In principle an GPRS modem can listen to a socket for incoming connections but there are a few problems in practice:
Most network providers don't give you an externally routable IP address and if they do they are often firewalled. Depending on the provider getting a routable address may be a free option, a paid extra or not available at all.
If you get a routable address the IP address will normally be dynamic so you need to take care of keeping track of the external address, maybe say using a dynamic DNS providers which then you must write software for (although fairly simple) to keep it updated.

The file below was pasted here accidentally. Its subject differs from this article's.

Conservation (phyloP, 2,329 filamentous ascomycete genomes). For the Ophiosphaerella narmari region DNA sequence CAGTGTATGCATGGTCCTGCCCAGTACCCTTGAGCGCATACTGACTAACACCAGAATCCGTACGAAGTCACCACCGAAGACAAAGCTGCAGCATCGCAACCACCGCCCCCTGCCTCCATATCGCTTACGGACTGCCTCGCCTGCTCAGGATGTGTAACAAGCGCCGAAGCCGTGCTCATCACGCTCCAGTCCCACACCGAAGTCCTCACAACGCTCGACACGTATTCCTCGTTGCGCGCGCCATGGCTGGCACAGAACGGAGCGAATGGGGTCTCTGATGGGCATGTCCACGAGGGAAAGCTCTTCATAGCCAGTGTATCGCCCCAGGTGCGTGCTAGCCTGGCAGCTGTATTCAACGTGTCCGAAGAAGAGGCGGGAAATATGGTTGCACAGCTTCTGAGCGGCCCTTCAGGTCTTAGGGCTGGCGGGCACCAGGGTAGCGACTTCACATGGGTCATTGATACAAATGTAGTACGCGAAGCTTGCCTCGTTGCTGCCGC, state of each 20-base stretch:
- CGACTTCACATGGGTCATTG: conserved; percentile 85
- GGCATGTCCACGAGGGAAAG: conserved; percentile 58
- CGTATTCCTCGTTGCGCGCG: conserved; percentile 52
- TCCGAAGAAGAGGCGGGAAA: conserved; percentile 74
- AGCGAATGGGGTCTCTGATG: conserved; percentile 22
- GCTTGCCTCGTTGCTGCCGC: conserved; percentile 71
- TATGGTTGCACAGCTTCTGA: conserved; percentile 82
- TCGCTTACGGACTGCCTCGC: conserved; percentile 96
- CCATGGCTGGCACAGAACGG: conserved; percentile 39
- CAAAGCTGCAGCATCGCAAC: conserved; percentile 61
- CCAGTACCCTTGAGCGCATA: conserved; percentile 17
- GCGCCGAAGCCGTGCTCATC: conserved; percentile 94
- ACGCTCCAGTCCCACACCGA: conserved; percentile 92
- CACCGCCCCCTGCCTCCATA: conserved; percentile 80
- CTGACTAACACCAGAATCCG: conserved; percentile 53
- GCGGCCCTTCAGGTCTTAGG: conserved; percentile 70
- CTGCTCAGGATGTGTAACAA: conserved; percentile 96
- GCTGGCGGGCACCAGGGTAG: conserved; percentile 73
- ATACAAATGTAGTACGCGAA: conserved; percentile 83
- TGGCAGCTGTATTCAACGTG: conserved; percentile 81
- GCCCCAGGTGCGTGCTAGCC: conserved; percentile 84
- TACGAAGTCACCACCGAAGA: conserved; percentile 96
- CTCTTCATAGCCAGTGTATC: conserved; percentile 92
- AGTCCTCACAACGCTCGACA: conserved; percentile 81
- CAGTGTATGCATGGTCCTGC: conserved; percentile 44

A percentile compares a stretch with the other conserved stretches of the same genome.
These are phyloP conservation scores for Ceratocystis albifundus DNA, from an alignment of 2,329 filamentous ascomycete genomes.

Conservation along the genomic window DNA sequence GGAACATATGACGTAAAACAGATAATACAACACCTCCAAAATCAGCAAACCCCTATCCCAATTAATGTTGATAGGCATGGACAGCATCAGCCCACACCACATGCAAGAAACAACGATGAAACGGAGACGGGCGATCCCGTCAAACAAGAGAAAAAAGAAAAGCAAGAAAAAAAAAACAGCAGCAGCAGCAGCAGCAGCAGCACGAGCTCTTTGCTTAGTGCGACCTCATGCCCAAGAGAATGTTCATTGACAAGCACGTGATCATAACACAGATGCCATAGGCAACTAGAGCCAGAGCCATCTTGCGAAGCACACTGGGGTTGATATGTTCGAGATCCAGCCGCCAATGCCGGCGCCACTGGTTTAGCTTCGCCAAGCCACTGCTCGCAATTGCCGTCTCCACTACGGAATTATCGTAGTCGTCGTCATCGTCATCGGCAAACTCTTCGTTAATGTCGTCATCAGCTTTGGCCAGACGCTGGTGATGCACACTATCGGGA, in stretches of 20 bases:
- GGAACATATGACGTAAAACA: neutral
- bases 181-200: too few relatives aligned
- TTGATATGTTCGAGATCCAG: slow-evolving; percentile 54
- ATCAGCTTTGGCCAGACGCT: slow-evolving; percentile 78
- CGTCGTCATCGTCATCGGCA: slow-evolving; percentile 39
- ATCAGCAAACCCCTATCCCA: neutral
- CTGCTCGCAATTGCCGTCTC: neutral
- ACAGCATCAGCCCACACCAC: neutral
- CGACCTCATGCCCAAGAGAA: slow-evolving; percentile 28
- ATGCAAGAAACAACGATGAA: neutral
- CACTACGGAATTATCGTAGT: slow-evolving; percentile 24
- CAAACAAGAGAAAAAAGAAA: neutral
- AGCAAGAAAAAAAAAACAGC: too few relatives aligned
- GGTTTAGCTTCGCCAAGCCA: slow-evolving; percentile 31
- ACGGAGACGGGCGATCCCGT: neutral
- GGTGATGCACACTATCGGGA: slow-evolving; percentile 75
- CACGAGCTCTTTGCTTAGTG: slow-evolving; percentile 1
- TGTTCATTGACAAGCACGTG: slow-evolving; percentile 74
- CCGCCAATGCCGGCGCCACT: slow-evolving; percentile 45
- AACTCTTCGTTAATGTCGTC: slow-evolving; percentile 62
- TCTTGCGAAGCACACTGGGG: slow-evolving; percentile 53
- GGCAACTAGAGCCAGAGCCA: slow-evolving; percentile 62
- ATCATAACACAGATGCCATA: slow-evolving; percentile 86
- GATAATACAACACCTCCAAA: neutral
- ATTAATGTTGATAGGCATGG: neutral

I find that the most reliable method that works across all networks is to poll the server (in this case your laptop) and retrieve any messages.You seem to have communications sorted out in that direction and many modems have varying
AT enhancements to make it easier so I'll stick with a broad description of a system I did a while back:
Every 5 minutes the remote unit sends an HTTP
POST to the server that sends any outstanding data (even if there is none). The server sends back an HTTP response to indicate that the data was received that also includes any messages destined for the unit. Part of that response also includes a last message sequence number that is sent in the next
POST so that the server knows what messages have been previously received and processed OK by the remote unit.
You could also take a look at GSM push notifications, I've never used them myself but believe they are SMS based and their configuration is somewhat network dependent.